How to consult patients on the downsides of Botox without losing them
Aesthetic medical professionals are aware of their legal requirement and compulsion to consent their patients adequately and appropriately for cosmetic interventions, including the provision and prescription of botulinum toxins. They must explain the risks and potential complications, alongside the benefits; but it might be much more stressful having to explain any limitations, compromises, or subtle downsides that come with the cosmetic use of botulinum toxin brands, like Botox®, to your patients. The fear is that the patient will up and walk out of the door.
In this blog, Dr Tim Pearce will reveal how you can approach discussing the downsides of Botox treatments during your consultations, in such a way that leads patients to see you as an honest guide and expert in the aesthetic field. He also provides options on how to mitigate these downsides, so your patients still want treatment.
Dr Tim will be discussing more medical aesthetic training tips as part of his upcoming webinar series, so if you’re looking to increase your CPD-certified learning and want to learn more skills to make you a better clinician, then step one is to register for the free webinars by Dr Tim.
Patients understand not everything can be of benefit
Most patients will understand, when it is well explained, that all treatments come with some payoffs, compromises, or minor downsides, and it is in your interest to embrace this, become the expert, discuss their fears, and design treatments that work around any potential downsides.
Once you fully understand the likely downsides from botulinum toxin treatment in different areas of the face, you can work with your patient to justify, mitigate, and compensate for them, designing treatment programmes that achieve their goal and minimise inherent limitations or downsides. Many aesthetic practitioners do not accommodate such factors when they treat, and this often leads to patient dissatisfaction that could easily have been averted.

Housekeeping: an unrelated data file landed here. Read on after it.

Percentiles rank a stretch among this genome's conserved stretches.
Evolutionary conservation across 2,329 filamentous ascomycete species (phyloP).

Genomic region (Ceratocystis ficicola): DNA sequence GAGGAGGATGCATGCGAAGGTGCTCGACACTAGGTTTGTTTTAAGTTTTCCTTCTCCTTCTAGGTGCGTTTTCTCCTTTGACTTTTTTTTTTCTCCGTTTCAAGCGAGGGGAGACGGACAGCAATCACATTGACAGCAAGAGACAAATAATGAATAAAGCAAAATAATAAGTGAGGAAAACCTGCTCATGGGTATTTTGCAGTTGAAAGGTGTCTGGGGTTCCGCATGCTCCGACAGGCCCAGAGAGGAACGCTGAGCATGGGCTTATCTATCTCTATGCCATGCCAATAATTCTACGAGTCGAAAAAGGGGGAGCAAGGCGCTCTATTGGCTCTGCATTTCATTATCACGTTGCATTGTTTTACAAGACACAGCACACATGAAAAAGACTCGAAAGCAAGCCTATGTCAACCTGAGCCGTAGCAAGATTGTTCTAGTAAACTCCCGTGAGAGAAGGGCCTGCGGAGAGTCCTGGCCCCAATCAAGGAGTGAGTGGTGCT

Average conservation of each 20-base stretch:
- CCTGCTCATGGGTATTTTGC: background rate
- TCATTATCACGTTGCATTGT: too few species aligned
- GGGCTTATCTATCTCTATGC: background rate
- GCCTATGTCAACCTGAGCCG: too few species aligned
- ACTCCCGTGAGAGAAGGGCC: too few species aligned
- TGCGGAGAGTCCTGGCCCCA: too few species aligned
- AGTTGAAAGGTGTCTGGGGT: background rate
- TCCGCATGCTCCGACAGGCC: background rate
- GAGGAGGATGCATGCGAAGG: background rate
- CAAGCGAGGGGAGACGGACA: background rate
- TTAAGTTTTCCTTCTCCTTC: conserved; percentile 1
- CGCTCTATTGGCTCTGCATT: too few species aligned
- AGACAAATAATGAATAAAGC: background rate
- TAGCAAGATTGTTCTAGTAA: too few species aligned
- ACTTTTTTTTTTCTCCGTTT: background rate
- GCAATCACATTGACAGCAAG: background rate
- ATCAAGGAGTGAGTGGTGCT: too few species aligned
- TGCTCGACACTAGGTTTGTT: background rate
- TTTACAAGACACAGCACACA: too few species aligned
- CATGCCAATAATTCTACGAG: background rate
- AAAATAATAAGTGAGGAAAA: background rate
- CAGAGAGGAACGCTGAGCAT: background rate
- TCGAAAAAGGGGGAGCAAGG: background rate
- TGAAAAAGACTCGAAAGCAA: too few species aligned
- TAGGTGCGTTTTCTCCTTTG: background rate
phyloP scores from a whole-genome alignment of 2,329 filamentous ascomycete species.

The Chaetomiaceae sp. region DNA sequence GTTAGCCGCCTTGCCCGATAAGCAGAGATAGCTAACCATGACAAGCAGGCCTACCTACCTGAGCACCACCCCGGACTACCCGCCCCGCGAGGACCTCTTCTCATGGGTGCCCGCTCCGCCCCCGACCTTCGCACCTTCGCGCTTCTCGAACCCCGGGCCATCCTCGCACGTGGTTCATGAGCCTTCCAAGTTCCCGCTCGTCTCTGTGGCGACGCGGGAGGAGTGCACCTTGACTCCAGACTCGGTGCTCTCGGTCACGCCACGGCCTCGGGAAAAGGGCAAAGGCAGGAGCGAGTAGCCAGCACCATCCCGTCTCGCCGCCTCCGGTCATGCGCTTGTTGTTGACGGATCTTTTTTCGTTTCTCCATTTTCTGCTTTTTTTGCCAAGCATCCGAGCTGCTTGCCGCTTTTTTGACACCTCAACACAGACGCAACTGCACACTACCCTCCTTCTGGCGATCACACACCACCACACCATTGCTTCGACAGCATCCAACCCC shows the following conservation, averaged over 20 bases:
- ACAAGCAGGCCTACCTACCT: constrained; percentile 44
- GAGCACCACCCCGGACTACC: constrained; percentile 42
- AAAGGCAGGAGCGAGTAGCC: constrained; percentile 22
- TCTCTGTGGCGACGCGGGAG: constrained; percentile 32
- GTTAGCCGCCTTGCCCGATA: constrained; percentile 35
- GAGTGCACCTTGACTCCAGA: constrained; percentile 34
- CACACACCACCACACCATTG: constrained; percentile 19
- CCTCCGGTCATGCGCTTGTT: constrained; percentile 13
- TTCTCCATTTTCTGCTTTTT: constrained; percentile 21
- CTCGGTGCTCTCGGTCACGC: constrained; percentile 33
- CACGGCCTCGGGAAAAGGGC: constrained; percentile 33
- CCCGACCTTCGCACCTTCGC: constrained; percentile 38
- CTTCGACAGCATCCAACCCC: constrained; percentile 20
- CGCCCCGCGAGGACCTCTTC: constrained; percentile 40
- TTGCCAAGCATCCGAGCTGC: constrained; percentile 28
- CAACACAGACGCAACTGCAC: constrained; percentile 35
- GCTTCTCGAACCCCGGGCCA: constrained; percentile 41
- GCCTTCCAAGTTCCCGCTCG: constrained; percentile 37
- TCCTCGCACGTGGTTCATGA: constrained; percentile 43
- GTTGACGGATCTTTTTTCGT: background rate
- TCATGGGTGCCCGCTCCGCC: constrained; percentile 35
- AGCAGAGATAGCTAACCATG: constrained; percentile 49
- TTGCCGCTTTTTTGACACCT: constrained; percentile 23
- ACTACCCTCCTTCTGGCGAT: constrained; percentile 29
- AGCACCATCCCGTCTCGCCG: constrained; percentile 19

Downsides with Botox treatment in the upper face (frontalis muscle)
Relaxing the frontalis muscle reduces forehead lines and can help to lift the eyebrows, removing lines and wrinkles when muscle movement is stopped.
Humans use eyebrow movements to express interest, concern, openness, and honesty, and even to flirt. Thus, eyebrows can be a powerful method of non-verbal communication and show others some of what we are thinking. By treating the frontalis, we lose the undesired lines and wrinkles, but the perceived downside is a reduced ability to communicate.
As aesthetic clinicians, it is important to establish if you can justify, mitigate, or compensate for the loss of the non-verbal, eyebrow communication with each patient that you see in practice.
Justification means that the patient feels and behaves in a more empowering way when the lines are not present. However, we can mitigate the risk by adjusting the treatment pattern to allow for whatever movement you can whilst also improving the original lines of concern.
Dr Tim believes that the ability to show interest and concern is important to how people understand each other, thus the ability to raise eyebrows, even a little, is of benefit. He recommends leaving the lower part of the frontalis muscle untreated (regardless of the risk of a drop) to achieve this aim and mitigate the downside of treatment.
Your patients must be educated to understand that the best treatments are those that retain as much movement as possible whilst also removing lines, and that a goal to freeze all the movement in the forehead – the frozen look – has major downsides to them socially.
Downsides with Botox treatment in the glabellar complex (frown lines)
The glabellar complex is less nuanced that the frontalis and is much more centred around negative expressions – anger, disdain, dissatisfaction etc. By treating this area with botulinum toxin, we can reduce this negative expression, but can that ever be a downside?
The answer is yes it can, depending on the patient, especially those who are required to look negative in certain roles, command or control a room or others, especially where they may need to lay down boundaries. Non-verbal communication of the negative, by frowning, is of particular concern in certain professions including teachers, counsellors, psychiatrists, police, solicitors and barristers, and others in adversarial roles. Frowning can be regarded as a form of self-defence, to convey your conviction in a boundary.